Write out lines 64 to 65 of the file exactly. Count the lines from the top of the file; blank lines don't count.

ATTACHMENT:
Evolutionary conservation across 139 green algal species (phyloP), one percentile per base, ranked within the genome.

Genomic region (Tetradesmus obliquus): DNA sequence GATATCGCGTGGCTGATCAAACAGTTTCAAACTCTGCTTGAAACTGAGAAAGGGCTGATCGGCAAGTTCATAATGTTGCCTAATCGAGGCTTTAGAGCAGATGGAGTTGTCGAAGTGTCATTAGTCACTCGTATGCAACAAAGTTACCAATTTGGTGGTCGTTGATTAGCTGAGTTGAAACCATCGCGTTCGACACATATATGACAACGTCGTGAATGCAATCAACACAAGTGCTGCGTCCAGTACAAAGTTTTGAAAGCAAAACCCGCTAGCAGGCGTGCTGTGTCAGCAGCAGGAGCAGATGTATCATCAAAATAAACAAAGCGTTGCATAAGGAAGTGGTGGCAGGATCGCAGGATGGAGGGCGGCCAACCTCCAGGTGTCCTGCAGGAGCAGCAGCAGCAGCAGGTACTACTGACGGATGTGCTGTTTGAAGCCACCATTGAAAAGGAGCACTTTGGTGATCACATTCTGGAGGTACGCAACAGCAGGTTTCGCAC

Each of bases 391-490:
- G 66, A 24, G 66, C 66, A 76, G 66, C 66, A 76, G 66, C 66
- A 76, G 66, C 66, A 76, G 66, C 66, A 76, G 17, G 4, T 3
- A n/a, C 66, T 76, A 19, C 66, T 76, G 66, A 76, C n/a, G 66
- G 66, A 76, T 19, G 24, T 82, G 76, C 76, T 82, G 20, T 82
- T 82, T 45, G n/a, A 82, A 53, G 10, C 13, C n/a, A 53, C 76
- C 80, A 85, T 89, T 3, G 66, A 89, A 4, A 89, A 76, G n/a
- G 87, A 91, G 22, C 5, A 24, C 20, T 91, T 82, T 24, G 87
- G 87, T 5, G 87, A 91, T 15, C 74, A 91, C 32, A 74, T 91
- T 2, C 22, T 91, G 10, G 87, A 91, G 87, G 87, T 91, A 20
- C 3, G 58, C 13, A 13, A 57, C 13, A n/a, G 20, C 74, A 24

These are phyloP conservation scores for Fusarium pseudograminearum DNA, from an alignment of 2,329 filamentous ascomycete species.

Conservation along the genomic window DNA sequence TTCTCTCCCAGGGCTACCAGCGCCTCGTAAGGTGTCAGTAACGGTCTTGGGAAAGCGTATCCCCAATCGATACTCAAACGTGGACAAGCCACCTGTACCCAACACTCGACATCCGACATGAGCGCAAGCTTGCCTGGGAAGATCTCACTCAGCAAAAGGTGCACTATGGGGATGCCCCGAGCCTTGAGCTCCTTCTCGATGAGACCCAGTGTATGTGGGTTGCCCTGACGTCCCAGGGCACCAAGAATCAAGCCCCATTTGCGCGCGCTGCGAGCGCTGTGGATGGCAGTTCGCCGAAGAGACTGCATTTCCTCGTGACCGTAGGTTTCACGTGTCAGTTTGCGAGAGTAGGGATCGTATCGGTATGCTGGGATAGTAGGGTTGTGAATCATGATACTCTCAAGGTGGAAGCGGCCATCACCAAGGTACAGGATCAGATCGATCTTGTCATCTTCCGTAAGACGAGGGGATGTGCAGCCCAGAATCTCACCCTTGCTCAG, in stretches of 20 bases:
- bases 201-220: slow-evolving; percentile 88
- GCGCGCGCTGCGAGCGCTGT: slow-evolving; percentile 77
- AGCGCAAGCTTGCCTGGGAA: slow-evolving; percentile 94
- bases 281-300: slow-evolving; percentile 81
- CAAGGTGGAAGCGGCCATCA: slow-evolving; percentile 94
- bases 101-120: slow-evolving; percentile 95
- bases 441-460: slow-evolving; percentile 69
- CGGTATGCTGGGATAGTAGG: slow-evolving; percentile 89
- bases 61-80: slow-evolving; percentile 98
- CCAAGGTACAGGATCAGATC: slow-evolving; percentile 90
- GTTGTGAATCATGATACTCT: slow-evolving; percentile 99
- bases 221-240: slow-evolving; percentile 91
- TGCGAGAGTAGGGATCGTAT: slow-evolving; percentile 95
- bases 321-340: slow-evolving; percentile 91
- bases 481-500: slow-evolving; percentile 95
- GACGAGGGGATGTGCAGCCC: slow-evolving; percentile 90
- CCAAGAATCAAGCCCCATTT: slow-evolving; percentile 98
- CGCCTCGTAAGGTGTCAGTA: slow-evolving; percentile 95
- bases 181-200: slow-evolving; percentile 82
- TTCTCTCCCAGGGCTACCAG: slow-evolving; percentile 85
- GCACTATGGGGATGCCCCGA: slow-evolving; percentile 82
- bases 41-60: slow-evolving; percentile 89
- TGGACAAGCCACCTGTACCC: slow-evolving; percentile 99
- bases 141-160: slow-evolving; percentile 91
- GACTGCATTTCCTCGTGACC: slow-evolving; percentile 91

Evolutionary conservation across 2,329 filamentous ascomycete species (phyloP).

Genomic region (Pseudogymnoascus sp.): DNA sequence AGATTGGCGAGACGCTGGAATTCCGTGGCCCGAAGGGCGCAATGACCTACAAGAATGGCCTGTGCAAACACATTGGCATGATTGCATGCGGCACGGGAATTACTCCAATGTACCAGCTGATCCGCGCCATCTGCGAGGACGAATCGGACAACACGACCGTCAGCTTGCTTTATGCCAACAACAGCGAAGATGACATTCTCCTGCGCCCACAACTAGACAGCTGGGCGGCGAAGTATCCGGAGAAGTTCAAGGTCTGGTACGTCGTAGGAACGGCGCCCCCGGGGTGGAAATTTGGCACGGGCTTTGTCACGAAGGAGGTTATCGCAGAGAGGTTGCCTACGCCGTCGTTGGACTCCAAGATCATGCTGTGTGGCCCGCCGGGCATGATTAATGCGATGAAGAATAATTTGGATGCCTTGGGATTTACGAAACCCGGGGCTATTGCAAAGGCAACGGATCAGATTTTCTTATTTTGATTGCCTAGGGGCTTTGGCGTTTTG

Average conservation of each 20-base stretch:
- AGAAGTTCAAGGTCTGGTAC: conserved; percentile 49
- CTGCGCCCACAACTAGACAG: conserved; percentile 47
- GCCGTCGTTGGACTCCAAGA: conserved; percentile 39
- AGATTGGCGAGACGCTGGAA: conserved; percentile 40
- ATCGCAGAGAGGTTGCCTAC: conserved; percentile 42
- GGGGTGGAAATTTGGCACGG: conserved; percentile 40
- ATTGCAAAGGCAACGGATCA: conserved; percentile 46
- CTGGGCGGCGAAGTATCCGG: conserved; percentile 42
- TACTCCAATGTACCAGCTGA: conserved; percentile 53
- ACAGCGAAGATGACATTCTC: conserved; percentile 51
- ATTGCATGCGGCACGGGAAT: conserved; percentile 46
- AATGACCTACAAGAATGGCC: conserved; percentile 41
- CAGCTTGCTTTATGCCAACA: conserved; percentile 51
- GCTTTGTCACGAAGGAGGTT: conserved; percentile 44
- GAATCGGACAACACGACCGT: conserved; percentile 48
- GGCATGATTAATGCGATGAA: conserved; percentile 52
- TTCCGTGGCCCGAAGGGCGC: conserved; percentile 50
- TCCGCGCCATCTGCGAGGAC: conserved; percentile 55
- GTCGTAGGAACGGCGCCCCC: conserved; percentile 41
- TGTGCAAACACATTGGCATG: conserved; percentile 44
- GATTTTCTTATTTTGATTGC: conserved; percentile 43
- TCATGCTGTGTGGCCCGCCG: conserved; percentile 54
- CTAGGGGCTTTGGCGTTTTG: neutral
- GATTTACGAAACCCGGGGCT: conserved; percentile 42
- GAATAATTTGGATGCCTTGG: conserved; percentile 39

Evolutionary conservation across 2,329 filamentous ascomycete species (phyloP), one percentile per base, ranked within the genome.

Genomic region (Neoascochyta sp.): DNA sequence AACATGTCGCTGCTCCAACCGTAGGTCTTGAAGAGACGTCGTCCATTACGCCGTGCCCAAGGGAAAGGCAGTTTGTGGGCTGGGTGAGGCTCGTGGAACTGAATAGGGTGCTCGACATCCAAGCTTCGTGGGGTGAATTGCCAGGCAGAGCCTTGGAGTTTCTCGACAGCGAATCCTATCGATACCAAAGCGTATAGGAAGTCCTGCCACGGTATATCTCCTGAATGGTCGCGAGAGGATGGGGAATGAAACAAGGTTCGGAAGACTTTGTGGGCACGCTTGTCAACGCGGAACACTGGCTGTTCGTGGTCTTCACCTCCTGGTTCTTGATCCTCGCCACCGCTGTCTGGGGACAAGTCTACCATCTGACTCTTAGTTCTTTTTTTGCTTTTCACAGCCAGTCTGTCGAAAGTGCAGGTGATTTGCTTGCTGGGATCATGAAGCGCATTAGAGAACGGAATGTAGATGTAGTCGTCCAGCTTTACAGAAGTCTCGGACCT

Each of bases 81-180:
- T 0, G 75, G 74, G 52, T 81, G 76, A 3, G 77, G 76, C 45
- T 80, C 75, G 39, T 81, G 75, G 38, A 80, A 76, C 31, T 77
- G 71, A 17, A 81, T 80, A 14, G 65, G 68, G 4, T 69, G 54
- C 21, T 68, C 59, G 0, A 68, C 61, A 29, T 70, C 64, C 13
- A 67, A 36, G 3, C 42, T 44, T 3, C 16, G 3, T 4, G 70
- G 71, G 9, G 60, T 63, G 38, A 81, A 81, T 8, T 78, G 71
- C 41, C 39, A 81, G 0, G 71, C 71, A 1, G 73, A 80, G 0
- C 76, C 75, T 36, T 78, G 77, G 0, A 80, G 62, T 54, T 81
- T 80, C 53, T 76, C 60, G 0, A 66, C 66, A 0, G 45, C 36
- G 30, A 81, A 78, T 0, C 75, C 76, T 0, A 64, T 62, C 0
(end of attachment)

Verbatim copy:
- GATTTTCTTATTTTGATTGC: conserved; percentile 43
- TCATGCTGTGTGGCCCGCCG: conserved; percentile 54